In short - if you want a particular story in a game, and it's not suitable to be part of the setting, then why isn't part of the story the player can WRITE? Otherwise - WHY MAKE A GAME, instead of a puzzle, a pure work of art, or a competition?]

Of course, that's assuming people actually know the difference....

Corne du Plessis
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I doubt the creators of games would say cut scenes, music, dialogue and narrative in general etc are not integral parts of the game as a final product. I think your definition is slightly subjective...

You make a good poin that computer is required as a medium for gaming, and by implication computer generated images. If you remove those are you still playing a computer game? Or are you merely imagining you are?

Brian Linville
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Speaking of transfiction, I write all the transfiction for our up coming MMO and I do all the game lore, NPC creation, story content, and quest design. Hopefully, I can get the balance right. It's called "Origins of Malu" in case anyone's interested.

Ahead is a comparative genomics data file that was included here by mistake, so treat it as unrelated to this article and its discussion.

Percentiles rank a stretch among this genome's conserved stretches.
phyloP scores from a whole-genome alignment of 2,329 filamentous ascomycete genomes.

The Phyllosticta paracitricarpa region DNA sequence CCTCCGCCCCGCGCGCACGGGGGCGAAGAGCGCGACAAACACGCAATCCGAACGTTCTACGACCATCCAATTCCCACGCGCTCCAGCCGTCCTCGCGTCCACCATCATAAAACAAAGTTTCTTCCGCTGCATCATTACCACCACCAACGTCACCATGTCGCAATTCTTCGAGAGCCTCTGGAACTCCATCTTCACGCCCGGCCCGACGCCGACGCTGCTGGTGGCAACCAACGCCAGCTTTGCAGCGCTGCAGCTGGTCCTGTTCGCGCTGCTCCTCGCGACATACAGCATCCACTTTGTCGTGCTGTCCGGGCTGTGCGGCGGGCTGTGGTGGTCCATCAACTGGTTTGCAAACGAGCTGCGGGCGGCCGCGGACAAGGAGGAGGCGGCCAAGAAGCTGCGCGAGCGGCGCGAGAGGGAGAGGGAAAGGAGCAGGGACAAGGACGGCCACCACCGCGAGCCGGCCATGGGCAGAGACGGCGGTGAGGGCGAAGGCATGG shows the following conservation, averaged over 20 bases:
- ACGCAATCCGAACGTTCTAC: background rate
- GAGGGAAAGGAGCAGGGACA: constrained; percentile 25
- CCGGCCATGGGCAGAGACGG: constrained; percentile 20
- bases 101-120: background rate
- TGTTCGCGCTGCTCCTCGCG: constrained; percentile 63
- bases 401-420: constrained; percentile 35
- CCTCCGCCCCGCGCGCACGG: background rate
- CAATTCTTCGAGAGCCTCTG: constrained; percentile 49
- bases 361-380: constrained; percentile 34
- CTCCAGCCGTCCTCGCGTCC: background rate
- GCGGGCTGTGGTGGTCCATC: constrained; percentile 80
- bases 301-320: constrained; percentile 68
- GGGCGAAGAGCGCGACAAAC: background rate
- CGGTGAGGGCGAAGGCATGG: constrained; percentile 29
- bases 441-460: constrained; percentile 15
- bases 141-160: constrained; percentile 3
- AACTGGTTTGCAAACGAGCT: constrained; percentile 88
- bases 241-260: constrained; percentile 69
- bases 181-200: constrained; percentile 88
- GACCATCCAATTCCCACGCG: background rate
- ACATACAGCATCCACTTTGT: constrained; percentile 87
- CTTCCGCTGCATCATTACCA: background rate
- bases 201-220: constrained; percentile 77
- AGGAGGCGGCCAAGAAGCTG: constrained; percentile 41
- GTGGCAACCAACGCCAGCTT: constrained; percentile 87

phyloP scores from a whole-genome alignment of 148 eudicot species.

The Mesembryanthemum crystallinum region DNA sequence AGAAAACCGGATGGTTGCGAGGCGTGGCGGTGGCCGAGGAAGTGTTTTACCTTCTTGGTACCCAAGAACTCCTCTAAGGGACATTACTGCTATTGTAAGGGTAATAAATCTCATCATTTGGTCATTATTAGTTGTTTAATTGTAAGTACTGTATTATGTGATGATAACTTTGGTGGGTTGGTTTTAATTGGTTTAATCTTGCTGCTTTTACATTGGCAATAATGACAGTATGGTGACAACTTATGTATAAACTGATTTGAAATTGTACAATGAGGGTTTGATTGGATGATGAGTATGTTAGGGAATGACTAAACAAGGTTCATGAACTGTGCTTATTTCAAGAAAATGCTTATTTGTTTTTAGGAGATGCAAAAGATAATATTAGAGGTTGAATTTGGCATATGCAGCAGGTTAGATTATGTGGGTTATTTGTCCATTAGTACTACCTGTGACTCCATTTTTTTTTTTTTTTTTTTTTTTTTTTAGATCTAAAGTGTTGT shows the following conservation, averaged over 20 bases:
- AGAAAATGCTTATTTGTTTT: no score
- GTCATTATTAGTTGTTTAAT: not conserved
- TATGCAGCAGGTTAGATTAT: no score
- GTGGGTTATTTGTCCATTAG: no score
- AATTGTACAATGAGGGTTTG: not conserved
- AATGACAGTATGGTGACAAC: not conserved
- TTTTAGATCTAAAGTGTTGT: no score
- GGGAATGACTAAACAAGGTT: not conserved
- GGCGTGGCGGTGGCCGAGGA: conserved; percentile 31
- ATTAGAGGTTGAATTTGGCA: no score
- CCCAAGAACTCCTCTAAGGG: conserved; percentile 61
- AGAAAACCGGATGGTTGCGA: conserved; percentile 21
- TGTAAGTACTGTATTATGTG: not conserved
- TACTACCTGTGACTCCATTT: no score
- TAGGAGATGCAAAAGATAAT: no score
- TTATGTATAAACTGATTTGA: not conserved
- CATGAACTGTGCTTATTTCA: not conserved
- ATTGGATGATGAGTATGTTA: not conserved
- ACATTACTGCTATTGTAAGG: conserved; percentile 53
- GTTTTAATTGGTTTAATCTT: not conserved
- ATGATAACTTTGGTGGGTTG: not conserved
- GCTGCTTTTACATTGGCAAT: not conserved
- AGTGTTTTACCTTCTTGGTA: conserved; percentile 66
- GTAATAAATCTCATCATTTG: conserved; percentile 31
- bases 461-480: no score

Corne du Plessis
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An interesting and thought provoking article, Bruno. This is my first visit to your site and I am impressed by the subject matter of the site's articles. The fact that writers and gamers interested in these issues actually exist point towards a positive future for the medium in regards to "narrative".

I have also noticed a recent proliferation of articles related to this subject, and I suspect it's as a result of the recently released Deus Ex: Human Revolution, a game that makes a solid attempt at incorporating narrative and gameplay.

I completely agree with your idea that gaming should be understood as a medium in its own right, with its own formal components and means of conveying a narrative. Integral to this, as you and many of the above comments have noted, is the target market - the gamer. I believe that the reason why the majority of games lack a valuable narrative is because the majority of gamers are primarily interested in action and gameplay. Less are interested in story, and very few consider it to be a prominent part of the gaming experience. I don't wish to compare, but on a side-note, this is also the case for film and literature, given that the majority of films and novels that are popular contain shallow plots, one-dimensional characters, infantile themes, yet a wealth of action.